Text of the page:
May 5-6, 2008
CFSAC voted unanimously to send the following recommendations to the Assistant Secretary for Health to be forwarded to the Secretary:
CFSAC recommends that the Secretary of Health and Human Services requests HHS operating divisions to produce a concept paper on CFS to be considered by the Office of the Surgeon General for development of a future Surgeon General’s workshop.
NOTE: A preamble of this recommendation was written by the Committee. The preamble follows the recommendation.
CFSAC recommends to the Secretary of Health and Human Services that the Centers for Disease Control and Prevention (CDC) consider the following specific individuals for its external peer review process of the CDC CFS research program: Drs. Lucinda Bateman, David Bell, Birgitta Evengard, Kenneth Friedman, Elke van Hoof, Anthony Komaroff, James Oleske, and Christopher Snell.
CFSAC recommends to the Secretary of Health and Human Services that CDC’s external peer review process focus on the CFS program’s progress on provider education , the search for specific diagnostic biomarkers and the identification of CFS’ etiology; evaluate CDC’s use of expertise outside the agency; and, evaluate CDC’s establishment of research priorities.
CFSAC recommends to the Secretary of Health and Human Services that the Administrator of HRSA communicate with each Area Health Education Center (AHEC) regarding the critical need for provider education of CFS. HRSA has the potential to disseminate information on CFS to a wide range of providers, communities and educational institutions. HRSA should inform these groups that persons with CFS represent an underserved population and that there is a dramatic need for healthcare practitioners who can provide medical services to CFS patients. HRSA should further inform these groups that the CDC offers a web based CME program on CFS at www.cdc.gov/cfs; and encourage AHEC providers to participate in this CME program. Additionally, HRSA should alert AHECs of the availability of a CDC CFS provider toolkit.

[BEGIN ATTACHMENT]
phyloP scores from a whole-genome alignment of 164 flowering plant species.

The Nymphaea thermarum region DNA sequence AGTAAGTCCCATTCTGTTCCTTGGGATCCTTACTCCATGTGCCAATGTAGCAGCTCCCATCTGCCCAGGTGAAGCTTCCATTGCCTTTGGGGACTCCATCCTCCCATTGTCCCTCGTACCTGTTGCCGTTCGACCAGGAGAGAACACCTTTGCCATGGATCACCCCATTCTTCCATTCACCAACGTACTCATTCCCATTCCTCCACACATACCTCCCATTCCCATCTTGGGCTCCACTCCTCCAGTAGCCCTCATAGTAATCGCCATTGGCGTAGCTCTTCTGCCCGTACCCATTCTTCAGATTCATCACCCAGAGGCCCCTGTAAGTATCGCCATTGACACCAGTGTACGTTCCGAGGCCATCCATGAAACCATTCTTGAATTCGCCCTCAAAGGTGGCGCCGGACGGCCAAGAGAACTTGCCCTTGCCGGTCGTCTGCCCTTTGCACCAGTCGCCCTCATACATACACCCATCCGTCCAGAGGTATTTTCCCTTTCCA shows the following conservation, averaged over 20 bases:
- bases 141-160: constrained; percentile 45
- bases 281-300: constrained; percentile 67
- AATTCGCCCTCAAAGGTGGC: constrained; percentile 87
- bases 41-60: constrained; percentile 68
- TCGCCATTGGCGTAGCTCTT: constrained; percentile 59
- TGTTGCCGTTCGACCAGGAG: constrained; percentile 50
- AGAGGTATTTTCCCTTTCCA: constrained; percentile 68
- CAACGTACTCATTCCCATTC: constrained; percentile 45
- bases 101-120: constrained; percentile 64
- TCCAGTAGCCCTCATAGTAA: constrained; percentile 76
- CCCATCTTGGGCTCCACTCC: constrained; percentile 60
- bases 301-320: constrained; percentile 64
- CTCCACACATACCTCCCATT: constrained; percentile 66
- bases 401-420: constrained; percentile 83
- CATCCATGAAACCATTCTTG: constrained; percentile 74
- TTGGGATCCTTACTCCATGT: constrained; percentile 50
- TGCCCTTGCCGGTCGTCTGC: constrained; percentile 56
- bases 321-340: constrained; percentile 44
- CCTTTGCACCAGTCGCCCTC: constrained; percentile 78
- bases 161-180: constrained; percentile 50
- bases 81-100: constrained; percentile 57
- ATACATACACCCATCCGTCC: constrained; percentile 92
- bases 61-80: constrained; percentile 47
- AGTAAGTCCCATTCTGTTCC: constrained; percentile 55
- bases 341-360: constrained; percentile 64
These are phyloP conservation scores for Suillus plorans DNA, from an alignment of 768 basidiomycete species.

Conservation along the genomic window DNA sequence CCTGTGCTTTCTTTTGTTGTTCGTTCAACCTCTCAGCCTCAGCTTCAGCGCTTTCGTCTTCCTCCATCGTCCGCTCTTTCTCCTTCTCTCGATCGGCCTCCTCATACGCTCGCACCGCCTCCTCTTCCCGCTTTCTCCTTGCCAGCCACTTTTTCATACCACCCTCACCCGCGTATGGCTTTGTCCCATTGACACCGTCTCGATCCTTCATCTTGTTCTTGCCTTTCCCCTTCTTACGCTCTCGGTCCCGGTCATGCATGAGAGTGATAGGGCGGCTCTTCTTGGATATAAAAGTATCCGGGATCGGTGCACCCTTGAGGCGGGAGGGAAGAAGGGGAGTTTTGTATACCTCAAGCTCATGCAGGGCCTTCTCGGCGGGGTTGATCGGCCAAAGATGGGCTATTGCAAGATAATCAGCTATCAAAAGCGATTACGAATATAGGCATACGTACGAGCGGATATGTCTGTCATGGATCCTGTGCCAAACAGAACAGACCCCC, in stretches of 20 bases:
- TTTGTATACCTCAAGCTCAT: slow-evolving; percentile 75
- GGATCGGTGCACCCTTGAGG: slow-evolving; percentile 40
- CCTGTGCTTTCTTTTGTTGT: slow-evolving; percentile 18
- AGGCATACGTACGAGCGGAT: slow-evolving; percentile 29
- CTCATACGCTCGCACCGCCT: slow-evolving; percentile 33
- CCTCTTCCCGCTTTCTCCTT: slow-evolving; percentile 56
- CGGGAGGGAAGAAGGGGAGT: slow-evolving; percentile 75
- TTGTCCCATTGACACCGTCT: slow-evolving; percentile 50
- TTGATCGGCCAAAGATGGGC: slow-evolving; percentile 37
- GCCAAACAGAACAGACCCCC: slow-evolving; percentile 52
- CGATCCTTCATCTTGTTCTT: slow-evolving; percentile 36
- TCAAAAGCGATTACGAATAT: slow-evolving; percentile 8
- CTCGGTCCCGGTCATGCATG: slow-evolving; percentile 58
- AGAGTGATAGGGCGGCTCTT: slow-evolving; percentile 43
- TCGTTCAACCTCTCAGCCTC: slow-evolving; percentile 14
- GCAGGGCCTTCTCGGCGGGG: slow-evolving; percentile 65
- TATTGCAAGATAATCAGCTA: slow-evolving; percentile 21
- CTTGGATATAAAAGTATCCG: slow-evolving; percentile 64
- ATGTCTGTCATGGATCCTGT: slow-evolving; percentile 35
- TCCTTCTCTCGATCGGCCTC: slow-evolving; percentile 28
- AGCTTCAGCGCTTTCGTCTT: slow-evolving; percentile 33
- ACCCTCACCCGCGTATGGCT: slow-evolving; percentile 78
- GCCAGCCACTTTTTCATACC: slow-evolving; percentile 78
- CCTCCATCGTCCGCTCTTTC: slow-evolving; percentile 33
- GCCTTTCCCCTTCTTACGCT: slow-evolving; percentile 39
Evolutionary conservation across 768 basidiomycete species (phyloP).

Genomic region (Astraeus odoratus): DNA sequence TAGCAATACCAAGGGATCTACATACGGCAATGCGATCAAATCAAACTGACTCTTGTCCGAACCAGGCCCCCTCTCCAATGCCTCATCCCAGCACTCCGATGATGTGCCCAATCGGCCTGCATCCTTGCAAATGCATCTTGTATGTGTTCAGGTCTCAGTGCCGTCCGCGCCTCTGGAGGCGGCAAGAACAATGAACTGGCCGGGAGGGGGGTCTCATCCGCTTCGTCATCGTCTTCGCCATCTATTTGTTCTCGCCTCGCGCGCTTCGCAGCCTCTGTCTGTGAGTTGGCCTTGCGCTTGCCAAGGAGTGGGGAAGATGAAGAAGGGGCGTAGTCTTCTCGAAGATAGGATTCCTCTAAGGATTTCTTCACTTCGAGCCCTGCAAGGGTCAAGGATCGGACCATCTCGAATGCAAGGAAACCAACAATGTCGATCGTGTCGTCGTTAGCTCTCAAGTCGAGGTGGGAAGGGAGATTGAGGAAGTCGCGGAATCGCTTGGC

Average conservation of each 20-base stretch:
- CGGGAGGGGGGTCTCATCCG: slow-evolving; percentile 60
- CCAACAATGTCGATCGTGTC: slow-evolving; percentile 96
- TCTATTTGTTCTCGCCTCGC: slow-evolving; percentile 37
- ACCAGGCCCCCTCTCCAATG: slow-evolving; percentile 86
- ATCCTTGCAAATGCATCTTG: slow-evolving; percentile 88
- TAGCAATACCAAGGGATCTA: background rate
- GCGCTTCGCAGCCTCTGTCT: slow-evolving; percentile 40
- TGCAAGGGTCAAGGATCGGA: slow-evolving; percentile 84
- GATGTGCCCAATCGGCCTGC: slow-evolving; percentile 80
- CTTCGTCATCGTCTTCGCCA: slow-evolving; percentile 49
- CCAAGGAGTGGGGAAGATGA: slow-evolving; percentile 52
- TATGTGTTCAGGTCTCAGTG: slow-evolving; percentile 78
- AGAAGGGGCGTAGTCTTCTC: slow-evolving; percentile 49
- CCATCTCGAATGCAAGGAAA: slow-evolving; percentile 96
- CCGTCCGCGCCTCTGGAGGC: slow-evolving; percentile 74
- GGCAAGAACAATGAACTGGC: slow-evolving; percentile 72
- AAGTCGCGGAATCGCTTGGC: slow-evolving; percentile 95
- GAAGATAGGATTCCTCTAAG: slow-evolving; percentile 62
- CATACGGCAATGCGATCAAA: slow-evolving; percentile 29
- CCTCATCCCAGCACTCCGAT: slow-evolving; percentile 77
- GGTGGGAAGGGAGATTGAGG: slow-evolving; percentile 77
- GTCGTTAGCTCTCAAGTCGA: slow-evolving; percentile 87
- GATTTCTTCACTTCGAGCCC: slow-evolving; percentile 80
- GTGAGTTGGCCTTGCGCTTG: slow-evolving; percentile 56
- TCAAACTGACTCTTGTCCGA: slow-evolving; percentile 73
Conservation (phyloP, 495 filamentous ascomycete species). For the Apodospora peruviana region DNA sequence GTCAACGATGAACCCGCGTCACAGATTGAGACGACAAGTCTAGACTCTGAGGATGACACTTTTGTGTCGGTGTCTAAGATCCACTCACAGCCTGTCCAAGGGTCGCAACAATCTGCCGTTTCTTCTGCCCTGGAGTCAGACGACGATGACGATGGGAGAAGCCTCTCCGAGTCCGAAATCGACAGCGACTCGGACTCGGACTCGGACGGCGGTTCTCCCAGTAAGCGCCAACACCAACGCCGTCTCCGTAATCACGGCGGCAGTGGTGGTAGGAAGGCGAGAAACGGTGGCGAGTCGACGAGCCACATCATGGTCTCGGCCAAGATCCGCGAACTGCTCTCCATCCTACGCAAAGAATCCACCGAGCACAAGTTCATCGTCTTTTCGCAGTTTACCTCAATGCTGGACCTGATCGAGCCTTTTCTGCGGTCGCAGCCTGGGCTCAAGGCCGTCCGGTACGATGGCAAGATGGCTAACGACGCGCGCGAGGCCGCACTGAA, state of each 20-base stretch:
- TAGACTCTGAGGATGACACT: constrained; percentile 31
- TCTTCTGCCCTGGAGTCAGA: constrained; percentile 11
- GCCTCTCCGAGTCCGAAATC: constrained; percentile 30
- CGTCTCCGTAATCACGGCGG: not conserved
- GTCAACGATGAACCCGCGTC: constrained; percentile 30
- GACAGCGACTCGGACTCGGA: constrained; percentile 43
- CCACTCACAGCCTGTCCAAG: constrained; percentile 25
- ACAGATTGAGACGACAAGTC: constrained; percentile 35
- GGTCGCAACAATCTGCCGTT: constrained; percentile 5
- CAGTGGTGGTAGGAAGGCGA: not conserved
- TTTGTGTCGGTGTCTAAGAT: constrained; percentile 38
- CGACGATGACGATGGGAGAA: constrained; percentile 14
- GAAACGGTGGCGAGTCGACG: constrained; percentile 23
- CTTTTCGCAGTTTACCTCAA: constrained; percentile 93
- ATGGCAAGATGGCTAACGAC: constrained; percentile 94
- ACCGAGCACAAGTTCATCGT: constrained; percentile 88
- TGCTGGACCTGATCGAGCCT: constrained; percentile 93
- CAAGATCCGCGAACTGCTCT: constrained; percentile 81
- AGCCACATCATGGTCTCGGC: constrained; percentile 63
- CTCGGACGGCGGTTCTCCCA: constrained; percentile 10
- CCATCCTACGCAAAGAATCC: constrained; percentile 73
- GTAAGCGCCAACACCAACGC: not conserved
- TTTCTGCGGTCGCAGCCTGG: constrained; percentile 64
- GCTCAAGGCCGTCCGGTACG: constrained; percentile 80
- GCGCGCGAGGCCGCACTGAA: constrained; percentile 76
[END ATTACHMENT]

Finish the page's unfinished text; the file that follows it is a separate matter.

Preamble: Recommendation #1
CFSAC Meeting, May 5-6, 2008
Dear Secretary Leavitt:
Chronic fatigue syndrome (CFS) is a debilitating and complex syndrome characterized by profound fatigue and other serious symptoms. Population-based studies estimate that CFS affects more than one million people in the United States. These studies indicate that CFS is one of the more debilitating medical illnesses affecting our population, that it affects individuals who are at the prime of their work career, and that fewer than 20% of CFS patients in this country have been diagnosed. This has led to a significant medically underserved population compared to many other chronic diseases. The economic direct and indirect costs are estimated to be from $19 to $24 billion a year. Another study estimated a 37% decline in household productivity and a 54% reduction in labor force productivity among people with CFS. CFS patients are thus subject to both economic and health care disparities.
Over the past 20 years, basic and clinical researchers, through funding from the National Institutes of Health (NIH) and the Centers for Disease Control and Prevention (CDC), have tried to better understand the causes(s) and pathophysiology of CFS. Despite such efforts, the cause(s) of CFS remains unknown. As a result, most patients with this illness are not able to find informed medical professionals to treat their serious illness.
CFS represents a complex, difficult to treat condition that needs the attention of a Surgeon General’s workshop. In the late summer of 2007, members of the Chronic Fatigue Syndrome Advisory Committee (CFSAC) met with the Office of the Surgeon General (OSG) to ask the Acting Surgeon General to disseminate information about CFS to primary care providers and public health officials with the goal to link these individuals with resources on CFS diagnosis, clinical management and the status of research into the causes of CFS. At CFSAC’s most recent meeting in May 2008, we learned that the OSG is unable to disseminate this information at this time. We also learned that if a CFS concept paper from NIH and CDC was sent to the OSG, the Surgeon General might be willing to host a workshop on the topic. A workshop pulls together experts and science in order to review what is currently known. We further learned that such a Surgeon General’s workshop would result in a document summarizing the meeting and the vision put forth by the participants of the meeting. A workshop such as this can also serve to accelerate the search for additional science and therapeutic modalities that will help patients affected by CFS. The CFSAC would very much like to pursue this option.
CFSAC members hope that you will be willing to work with the NIH and CDC to develop a CFS concept paper as the first step in the process of having the Surgeon General host this important workshop. Our committee members, consisting of clinicians and researchers who focus on this illness, are most willing to help HHS in any way in the drafting of this concept paper.